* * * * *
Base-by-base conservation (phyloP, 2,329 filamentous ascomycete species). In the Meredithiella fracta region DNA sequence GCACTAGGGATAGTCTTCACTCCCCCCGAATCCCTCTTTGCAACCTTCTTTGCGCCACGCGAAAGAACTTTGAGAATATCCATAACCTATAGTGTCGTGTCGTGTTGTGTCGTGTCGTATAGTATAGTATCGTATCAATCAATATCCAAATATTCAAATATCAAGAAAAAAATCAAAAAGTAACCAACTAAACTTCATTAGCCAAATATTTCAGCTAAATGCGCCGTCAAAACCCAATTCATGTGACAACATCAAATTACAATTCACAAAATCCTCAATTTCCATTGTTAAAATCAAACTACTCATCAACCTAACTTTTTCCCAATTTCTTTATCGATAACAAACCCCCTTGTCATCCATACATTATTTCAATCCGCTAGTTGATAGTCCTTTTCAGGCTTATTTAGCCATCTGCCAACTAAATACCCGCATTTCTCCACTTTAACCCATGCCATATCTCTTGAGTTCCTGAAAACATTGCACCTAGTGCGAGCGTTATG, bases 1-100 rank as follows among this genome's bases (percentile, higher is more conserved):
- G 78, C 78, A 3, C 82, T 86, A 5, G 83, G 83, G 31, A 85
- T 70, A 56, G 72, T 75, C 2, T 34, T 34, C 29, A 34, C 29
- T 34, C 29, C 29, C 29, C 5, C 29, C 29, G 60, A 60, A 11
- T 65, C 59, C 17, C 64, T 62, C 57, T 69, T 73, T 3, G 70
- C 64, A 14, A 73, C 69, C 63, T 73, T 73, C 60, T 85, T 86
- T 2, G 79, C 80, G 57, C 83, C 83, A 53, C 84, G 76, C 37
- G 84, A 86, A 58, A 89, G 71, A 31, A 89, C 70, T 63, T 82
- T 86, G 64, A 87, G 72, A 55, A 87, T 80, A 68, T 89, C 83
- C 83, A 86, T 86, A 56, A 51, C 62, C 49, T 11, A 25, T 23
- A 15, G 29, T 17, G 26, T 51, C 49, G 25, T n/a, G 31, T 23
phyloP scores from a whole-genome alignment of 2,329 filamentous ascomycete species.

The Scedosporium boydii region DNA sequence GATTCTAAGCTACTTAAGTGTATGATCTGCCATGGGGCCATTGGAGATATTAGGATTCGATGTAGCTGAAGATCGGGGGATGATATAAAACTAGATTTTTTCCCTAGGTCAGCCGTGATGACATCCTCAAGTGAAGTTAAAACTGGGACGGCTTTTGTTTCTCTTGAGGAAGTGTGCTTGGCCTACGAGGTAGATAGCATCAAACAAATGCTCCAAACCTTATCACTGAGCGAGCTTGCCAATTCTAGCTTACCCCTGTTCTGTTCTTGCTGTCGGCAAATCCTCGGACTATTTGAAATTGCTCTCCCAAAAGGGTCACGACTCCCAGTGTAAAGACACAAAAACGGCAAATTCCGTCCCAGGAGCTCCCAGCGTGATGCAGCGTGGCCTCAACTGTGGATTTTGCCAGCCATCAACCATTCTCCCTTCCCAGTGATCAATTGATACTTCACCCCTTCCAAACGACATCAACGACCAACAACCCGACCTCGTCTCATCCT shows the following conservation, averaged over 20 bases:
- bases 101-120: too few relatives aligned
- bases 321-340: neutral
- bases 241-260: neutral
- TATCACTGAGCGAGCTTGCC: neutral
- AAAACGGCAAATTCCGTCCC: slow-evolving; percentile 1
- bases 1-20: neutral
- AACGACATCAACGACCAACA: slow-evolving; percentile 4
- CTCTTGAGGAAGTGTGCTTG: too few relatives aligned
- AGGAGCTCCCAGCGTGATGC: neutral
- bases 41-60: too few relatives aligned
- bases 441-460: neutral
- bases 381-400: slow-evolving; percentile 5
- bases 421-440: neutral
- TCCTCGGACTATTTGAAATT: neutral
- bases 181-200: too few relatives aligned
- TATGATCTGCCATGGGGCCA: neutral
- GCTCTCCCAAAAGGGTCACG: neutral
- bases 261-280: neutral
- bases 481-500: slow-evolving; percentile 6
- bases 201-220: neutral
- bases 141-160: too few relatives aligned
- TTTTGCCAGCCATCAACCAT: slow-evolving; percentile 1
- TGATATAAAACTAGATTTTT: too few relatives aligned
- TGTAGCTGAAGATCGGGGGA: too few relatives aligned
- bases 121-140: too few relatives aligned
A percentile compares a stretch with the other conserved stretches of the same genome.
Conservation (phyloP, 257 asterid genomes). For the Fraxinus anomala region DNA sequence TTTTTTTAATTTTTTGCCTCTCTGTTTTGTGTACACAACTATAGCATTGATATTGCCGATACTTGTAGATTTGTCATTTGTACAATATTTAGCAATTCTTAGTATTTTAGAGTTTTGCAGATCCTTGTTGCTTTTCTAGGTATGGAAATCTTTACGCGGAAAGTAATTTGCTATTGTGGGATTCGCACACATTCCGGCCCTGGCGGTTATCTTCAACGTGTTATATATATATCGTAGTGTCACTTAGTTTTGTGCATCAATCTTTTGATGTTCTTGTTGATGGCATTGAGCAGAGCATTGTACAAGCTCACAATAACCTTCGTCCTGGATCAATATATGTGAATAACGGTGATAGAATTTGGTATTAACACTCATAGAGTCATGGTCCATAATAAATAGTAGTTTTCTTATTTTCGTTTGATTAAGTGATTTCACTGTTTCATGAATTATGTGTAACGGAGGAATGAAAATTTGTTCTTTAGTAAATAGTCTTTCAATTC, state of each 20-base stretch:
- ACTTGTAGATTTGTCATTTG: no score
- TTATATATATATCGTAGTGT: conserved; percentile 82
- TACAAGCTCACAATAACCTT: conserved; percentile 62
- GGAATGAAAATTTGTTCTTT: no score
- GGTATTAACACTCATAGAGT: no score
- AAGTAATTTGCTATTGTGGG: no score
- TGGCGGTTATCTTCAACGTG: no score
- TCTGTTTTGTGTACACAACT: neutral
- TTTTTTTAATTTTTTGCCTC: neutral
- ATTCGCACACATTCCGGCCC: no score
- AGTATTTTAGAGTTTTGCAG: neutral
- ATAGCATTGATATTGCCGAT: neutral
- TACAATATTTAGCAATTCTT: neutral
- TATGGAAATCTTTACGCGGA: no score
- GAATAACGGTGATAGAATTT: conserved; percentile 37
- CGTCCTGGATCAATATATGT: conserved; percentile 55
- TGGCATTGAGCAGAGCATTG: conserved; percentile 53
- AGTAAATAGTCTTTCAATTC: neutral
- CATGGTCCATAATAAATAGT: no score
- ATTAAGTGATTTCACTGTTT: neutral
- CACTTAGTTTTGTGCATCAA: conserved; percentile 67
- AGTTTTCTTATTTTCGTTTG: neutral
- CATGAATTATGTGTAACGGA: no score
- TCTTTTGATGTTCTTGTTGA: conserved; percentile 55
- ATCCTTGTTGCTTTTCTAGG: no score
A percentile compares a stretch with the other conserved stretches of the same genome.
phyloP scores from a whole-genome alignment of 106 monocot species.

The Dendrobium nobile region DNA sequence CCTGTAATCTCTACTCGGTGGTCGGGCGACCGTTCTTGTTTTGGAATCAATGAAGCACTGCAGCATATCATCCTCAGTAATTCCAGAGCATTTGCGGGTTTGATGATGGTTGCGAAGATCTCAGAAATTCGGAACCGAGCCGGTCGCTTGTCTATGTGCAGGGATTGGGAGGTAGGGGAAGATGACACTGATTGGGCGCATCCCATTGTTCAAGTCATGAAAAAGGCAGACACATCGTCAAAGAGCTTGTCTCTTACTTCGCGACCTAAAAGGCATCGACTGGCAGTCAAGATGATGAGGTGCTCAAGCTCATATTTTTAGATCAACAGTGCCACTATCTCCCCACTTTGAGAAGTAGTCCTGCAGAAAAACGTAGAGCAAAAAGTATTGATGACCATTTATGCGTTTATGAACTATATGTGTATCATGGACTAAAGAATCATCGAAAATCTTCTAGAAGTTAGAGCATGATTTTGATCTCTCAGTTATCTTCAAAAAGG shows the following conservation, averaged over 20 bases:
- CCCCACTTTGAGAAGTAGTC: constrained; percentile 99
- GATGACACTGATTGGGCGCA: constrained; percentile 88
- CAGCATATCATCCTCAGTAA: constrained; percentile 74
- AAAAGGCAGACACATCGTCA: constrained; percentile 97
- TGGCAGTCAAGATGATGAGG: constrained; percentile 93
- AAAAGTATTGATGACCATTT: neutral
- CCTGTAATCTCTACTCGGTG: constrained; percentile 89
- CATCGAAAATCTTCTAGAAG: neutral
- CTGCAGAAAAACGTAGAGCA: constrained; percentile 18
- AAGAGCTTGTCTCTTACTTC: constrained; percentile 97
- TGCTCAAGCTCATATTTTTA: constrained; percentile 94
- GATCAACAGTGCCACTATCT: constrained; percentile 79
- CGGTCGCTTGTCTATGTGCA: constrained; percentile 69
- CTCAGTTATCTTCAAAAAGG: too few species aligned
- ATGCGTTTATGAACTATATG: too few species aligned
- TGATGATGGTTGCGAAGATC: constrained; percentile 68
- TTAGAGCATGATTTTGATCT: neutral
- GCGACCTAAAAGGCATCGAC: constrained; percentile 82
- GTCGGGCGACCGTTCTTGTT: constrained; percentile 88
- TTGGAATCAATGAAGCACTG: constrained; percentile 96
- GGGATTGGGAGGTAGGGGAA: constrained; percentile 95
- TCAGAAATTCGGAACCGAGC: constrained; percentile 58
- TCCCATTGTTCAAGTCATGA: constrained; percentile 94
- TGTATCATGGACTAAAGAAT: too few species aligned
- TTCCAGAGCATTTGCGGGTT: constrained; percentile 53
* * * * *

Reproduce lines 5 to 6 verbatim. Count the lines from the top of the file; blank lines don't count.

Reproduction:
- T 65, C 59, C 17, C 64, T 62, C 57, T 69, T 73, T 3, G 70
- C 64, A 14, A 73, C 69, C 63, T 73, T 73, C 60, T 85, T 86